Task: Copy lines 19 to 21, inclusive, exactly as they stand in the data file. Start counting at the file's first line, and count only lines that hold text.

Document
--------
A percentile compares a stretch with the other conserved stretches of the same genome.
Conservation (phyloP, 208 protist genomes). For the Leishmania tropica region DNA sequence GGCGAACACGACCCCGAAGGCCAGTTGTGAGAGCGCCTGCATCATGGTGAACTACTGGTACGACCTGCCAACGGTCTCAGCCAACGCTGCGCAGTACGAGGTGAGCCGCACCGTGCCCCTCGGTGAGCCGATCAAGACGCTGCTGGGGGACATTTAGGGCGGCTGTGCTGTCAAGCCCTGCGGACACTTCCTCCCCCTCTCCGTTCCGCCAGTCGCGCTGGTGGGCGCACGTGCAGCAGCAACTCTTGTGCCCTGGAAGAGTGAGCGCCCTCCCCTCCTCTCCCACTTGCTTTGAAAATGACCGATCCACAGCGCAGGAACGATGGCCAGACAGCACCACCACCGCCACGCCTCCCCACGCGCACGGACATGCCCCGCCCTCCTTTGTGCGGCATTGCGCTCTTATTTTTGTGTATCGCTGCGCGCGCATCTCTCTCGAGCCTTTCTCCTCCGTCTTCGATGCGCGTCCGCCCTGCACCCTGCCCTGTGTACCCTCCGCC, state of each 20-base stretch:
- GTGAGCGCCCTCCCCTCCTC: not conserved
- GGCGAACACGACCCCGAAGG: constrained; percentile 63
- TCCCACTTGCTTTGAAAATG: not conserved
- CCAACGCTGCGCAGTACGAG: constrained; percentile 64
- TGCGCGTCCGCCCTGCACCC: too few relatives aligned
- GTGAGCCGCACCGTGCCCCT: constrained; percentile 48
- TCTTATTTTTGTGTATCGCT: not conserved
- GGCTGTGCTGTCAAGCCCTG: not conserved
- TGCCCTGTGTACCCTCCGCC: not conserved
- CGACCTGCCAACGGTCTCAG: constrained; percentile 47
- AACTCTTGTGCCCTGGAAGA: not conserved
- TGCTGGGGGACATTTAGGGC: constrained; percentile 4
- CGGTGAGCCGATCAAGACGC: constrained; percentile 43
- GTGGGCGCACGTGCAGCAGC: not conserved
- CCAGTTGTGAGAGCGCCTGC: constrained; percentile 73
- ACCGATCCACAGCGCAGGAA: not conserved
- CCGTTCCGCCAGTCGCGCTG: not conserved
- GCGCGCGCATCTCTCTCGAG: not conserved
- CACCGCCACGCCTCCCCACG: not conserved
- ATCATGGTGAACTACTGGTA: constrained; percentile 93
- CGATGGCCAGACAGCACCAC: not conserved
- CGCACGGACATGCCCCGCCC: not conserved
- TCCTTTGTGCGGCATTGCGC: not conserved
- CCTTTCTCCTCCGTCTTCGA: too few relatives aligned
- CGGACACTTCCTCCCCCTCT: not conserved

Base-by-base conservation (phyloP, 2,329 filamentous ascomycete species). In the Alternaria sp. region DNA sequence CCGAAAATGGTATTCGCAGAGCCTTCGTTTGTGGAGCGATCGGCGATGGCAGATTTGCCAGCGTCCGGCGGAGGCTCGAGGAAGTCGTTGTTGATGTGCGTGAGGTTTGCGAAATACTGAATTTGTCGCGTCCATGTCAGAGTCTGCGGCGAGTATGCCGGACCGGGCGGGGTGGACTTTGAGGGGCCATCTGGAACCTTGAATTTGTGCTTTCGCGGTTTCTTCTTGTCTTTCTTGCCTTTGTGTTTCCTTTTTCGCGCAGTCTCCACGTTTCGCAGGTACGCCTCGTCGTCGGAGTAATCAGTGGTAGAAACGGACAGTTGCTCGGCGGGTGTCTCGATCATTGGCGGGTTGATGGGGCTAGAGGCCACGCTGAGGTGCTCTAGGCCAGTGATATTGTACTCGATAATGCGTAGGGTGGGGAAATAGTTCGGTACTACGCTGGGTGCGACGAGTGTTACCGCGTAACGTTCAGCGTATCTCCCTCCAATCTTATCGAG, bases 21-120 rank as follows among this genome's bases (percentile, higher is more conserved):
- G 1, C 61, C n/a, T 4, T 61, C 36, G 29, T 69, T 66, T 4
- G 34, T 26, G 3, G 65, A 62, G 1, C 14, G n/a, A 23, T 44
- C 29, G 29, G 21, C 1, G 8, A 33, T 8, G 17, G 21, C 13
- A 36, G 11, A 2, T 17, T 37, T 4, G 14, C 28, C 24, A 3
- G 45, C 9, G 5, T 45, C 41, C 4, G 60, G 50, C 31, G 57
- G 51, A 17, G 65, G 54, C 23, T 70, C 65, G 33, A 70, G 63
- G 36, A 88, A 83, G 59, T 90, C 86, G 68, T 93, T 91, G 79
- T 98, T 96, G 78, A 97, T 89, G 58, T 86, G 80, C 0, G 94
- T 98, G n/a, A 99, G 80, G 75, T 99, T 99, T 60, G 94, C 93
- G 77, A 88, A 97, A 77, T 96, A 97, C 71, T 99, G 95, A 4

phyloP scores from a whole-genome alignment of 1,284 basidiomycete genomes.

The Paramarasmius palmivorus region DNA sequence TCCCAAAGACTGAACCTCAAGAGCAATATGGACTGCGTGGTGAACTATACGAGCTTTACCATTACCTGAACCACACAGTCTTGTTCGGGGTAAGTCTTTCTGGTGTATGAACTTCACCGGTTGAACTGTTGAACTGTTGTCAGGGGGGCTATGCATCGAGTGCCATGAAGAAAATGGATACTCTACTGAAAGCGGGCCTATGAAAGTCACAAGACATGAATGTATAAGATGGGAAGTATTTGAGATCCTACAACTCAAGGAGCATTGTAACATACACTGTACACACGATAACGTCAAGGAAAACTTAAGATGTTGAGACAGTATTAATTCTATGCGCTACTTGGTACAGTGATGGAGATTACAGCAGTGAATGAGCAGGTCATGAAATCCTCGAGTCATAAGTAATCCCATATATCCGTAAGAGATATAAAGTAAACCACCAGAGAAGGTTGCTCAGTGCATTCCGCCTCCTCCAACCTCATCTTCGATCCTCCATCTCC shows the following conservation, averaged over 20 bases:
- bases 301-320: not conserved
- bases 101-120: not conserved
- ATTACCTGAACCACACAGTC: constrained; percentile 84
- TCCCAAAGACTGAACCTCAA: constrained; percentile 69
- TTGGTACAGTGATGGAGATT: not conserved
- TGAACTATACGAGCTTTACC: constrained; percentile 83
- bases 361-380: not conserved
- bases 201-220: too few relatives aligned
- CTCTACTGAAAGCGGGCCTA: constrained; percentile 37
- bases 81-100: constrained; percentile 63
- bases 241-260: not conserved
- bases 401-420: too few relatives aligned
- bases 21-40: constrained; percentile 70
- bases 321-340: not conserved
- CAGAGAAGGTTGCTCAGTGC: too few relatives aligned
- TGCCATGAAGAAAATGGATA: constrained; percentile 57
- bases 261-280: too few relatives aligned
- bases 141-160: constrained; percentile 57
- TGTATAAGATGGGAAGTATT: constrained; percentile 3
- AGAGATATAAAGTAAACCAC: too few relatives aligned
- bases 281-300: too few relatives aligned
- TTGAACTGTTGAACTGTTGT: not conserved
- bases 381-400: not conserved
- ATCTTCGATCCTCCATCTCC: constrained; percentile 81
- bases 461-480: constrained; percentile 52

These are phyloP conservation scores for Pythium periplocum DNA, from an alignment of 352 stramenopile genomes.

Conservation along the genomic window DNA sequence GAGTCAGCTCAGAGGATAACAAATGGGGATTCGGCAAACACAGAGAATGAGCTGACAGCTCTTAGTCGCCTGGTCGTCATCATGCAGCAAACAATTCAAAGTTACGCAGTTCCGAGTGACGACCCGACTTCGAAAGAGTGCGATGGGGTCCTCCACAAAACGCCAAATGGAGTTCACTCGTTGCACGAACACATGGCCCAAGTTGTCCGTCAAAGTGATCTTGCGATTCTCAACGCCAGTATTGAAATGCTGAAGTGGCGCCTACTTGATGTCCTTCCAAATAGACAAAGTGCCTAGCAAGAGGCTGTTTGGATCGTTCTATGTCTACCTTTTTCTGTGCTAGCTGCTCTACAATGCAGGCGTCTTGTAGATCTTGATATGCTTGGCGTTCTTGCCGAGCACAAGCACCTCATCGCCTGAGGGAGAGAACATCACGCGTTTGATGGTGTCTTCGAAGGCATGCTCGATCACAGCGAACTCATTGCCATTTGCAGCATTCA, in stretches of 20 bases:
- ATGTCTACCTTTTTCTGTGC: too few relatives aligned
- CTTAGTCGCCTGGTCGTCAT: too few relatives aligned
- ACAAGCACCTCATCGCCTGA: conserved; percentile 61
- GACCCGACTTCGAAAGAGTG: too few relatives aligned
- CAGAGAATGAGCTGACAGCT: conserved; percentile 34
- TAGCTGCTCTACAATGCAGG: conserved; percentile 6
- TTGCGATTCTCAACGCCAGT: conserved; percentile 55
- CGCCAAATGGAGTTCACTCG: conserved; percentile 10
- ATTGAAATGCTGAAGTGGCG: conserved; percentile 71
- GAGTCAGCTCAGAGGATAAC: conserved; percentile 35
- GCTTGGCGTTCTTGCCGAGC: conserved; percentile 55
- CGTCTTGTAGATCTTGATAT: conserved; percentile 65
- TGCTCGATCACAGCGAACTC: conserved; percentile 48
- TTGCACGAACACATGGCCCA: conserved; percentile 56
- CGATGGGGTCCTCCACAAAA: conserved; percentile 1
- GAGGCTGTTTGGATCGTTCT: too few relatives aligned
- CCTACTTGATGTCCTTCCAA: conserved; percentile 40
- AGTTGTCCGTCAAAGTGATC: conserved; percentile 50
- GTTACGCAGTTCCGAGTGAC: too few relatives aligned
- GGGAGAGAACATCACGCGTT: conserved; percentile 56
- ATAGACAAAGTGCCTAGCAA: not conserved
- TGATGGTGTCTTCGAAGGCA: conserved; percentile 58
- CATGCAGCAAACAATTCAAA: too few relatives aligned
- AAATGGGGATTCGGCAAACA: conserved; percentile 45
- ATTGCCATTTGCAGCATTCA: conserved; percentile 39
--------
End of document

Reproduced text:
- CCGTTCCGCCAGTCGCGCTG: not conserved
- GCGCGCGCATCTCTCTCGAG: not conserved
- CACCGCCACGCCTCCCCACG: not conserved